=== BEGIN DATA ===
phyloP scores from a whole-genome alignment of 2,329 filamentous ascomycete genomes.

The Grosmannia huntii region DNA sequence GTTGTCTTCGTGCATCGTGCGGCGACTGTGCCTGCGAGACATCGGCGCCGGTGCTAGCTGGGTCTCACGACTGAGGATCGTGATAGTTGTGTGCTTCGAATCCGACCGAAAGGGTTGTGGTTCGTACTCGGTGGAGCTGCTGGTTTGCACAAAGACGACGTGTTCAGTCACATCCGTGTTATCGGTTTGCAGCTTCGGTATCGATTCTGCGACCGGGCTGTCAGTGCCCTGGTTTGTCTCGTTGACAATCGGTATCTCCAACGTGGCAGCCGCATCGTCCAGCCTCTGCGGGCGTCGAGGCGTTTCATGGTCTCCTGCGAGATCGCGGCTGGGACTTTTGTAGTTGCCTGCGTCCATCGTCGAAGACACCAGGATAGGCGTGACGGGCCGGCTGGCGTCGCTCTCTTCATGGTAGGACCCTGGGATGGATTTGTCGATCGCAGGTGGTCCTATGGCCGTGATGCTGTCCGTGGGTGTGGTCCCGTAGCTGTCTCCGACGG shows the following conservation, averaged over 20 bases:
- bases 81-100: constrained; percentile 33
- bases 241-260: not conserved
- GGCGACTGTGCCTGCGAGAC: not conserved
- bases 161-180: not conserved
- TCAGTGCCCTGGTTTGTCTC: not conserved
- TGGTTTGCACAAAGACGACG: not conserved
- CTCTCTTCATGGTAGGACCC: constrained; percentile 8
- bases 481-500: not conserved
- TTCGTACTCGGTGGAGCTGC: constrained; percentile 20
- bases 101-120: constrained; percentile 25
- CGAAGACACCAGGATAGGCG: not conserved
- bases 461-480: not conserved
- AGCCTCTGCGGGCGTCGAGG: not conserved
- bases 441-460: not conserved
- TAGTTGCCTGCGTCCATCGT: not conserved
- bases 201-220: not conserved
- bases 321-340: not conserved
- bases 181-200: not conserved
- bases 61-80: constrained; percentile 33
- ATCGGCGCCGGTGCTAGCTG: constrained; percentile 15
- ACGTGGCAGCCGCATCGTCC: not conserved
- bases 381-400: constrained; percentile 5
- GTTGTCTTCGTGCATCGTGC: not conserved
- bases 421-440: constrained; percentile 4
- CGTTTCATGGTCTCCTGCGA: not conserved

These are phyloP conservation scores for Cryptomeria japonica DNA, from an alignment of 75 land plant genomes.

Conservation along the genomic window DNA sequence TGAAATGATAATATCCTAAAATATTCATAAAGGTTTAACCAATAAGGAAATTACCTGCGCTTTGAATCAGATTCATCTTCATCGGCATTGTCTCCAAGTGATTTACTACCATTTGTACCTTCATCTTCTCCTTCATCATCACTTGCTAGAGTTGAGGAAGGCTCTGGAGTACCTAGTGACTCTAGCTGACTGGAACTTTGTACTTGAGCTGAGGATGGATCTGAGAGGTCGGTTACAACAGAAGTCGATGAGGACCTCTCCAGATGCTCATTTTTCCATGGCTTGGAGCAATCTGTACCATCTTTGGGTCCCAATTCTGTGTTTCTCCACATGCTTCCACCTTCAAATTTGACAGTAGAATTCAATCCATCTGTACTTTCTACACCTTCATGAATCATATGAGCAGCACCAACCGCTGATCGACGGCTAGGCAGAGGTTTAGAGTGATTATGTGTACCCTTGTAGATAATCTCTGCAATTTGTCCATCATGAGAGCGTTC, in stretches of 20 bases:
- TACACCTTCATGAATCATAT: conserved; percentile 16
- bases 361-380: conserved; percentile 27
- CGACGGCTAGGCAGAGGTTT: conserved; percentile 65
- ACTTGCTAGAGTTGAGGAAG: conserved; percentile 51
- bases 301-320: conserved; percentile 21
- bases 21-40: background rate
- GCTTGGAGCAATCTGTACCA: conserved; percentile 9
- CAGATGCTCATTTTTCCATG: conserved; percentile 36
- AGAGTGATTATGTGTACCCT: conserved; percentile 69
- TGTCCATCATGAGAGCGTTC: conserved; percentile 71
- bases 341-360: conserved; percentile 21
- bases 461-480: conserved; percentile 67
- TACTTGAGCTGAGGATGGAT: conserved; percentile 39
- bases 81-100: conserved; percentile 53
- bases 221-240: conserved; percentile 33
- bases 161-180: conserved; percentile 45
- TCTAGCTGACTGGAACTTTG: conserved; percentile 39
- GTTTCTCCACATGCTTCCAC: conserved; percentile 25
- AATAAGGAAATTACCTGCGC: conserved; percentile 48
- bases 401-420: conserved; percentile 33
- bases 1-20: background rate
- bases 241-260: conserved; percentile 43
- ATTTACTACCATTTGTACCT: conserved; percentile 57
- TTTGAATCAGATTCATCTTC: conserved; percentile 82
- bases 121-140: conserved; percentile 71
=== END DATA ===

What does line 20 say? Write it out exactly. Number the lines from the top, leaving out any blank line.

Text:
- bases 181-200: not conserved